By Christopher Connell
President Trump delivered a strong message to his country and the world in his State of the Union address on January 30, saying that as Americans regain strength and confidence at home, “we are also restoring our strength and standing abroad.”
From fair trade to fighting ISIS to preventing North Korea and Iran from becoming nuclear powers, the president said the United States will stand up for freedom and challenge rogue regimes, terrorist groups, and rivals that challenge U.S. interests and values.
“We know that weakness is the surest path to conflict, and unmatched power is the surest means to our true and great defense,” he told lawmakers, Cabinet officials, Supreme Court justices, diplomats and citizens who filled the chamber in the U.S. Capitol for his first State of the Union speech.
After laying out his domestic agenda, the president spoke of his vision for a vigorous foreign policy that not only protects the United States and its allies but makes the world safer.
“The coalition to defeat ISIS has liberated very close to 100 percent of the territory just recently held by these killers in Iraq and in Syria,” he said, “but there is much more work to be done.”
He drew applause for recognizing Jerusalem as the capital of Israel.
“As we strengthen friendships all around the world, we are also restoring clarity about our adversaries,” Trump said.
“When the people of Iran rose up against the crimes of their corrupt dictatorship, I did not stay silent. America stands with the people of Iran in their courageous struggle for freedom.”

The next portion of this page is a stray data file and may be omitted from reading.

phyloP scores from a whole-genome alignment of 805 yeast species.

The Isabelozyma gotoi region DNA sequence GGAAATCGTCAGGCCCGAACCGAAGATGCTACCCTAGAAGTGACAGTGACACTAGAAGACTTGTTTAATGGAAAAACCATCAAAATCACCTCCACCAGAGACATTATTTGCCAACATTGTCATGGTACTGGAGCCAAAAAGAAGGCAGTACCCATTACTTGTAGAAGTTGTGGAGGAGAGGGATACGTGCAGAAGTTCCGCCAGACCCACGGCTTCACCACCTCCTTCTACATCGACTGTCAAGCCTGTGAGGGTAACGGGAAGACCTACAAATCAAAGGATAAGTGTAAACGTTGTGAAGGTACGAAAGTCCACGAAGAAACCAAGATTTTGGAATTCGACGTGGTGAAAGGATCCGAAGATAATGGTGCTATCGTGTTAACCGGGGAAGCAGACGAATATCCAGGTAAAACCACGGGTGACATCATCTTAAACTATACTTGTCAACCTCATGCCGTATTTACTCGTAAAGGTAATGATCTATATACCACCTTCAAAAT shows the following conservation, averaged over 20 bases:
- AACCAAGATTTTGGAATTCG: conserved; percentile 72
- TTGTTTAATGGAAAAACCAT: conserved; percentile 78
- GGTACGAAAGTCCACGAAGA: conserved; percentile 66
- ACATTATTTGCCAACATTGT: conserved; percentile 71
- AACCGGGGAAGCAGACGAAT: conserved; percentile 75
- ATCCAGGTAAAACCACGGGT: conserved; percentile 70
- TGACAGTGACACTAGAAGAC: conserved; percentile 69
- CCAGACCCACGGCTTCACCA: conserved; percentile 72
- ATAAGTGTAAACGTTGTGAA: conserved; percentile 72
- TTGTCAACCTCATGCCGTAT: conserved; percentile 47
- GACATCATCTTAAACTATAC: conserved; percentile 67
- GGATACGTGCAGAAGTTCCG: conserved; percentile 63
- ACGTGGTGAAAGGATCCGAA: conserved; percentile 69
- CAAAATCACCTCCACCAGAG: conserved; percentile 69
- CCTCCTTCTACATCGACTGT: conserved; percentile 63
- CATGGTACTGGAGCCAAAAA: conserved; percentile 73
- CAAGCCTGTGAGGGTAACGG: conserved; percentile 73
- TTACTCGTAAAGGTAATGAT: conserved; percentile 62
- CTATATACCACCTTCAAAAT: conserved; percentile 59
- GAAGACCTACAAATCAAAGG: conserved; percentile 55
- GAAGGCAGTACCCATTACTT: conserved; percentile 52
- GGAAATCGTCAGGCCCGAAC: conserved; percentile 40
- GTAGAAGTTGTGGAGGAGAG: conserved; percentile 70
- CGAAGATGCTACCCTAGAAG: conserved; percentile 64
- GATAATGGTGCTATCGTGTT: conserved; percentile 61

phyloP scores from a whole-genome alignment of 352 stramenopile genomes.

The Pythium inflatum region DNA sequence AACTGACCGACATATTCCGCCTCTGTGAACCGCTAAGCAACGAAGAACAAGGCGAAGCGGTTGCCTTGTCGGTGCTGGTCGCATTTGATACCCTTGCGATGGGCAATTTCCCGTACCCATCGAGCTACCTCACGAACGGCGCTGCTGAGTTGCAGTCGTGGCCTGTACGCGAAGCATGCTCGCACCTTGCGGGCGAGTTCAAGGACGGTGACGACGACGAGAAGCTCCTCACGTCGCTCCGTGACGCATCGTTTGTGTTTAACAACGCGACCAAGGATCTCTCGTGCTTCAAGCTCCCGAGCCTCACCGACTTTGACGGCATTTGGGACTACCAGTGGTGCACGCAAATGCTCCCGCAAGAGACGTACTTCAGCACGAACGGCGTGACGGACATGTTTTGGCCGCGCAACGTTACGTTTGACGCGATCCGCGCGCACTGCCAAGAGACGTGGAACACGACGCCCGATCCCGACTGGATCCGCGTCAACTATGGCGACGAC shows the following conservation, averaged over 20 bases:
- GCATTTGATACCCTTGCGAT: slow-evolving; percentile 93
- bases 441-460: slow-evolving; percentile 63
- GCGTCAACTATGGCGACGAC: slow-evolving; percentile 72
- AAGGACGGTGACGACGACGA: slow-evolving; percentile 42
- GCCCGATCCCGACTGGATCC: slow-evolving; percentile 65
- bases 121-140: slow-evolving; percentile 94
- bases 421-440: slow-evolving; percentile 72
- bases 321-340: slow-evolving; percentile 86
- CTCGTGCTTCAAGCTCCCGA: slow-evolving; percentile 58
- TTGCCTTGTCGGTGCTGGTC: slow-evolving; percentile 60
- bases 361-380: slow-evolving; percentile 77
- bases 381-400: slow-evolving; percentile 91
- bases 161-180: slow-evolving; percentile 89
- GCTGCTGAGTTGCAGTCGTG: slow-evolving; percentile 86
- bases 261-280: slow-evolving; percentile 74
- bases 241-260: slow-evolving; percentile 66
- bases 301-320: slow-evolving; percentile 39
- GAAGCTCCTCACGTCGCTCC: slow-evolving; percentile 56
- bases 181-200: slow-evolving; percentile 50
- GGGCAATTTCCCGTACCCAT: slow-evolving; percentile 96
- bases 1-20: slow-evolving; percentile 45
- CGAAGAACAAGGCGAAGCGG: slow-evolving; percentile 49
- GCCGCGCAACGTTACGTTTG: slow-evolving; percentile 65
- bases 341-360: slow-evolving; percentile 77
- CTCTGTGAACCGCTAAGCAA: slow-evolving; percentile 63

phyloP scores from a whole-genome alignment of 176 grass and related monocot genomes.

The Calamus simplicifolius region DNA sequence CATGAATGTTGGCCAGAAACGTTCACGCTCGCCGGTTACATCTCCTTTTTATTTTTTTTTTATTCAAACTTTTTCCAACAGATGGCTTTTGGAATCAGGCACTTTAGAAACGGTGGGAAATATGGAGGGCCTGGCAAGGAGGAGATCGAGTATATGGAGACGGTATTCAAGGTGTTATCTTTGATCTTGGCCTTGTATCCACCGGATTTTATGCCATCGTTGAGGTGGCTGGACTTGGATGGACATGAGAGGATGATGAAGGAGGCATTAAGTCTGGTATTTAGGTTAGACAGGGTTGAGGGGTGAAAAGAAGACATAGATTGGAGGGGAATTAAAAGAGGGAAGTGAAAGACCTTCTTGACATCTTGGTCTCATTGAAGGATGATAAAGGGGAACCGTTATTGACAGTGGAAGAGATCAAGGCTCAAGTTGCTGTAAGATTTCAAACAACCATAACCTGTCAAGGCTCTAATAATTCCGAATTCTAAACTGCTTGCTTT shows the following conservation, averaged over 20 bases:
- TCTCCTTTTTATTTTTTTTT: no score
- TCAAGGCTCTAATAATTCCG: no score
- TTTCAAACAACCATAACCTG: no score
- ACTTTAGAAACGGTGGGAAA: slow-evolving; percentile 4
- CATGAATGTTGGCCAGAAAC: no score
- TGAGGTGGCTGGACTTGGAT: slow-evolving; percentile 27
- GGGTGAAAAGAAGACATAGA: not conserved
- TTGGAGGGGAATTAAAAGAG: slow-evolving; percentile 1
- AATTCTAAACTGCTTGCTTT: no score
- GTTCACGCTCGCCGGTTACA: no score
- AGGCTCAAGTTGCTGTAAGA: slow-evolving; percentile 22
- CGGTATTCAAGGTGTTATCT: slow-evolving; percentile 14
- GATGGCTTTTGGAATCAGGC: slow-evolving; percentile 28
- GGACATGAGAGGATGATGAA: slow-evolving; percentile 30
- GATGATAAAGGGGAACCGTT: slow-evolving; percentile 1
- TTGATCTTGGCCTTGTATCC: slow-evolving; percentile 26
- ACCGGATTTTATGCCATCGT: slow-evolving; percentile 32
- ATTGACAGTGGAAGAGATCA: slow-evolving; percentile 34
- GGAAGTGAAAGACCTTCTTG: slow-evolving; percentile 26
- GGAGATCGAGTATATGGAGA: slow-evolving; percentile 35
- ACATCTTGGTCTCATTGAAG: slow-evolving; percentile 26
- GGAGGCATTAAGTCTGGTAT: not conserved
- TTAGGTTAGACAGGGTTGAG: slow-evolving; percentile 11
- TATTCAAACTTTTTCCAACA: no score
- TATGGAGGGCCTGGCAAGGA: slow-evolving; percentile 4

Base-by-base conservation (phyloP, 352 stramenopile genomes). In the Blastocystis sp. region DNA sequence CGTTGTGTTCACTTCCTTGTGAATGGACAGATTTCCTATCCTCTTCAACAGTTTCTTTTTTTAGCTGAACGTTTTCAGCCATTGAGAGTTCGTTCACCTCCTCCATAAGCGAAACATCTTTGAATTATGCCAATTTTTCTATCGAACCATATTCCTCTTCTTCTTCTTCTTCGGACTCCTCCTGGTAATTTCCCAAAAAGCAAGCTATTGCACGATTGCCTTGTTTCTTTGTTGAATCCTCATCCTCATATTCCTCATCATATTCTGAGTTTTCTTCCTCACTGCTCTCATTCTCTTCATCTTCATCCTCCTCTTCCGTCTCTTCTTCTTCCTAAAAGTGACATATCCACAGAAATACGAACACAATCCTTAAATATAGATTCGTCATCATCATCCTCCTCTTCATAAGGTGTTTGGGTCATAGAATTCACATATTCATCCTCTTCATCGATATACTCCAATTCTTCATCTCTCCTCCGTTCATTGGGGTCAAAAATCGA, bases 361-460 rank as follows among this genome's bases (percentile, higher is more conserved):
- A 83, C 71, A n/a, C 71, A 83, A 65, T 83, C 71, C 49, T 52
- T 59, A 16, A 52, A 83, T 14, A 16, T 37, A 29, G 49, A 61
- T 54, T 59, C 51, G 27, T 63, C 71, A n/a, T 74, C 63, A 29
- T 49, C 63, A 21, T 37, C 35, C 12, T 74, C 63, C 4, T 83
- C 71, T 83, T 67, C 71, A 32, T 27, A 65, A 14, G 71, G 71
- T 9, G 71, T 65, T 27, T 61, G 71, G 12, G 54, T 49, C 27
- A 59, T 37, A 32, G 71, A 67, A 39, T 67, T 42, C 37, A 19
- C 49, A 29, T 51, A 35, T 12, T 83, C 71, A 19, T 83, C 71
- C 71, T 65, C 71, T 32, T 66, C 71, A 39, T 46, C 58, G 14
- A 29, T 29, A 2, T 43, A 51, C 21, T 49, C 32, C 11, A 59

He pledged “total American resolve” to stop North Korea’s “reckless pursuit of nuclear missiles [that] could very soon threaten our homeland. We are waging a campaign of maximum pressure to prevent that from ever happening.”
As presidents since Ronald Reagan before him have done, Trump paid tribute to a succession of ordinary people who have performed heroic deeds or suffered wrongs that his administration is trying to right. Among them were a North Korean defector and the parents of Otto Warmbier, the American college student who was arbitrarily imprisoned in North Korea and died after being returned to the U.S. in a coma.
On international trade, Trump said, “From now on, we expect trading relationships to be fair and, very importantly, reciprocal.”
“We will work to fix bad trade deals and negotiate new ones.”
“As long as we are proud of who we are and what we are fighting for, there is nothing we cannot achieve,” he said as he wrapped up his speech.
“Our families will thrive. Our people will prosper. And our nation will forever be safe and strong and proud and mighty and free.”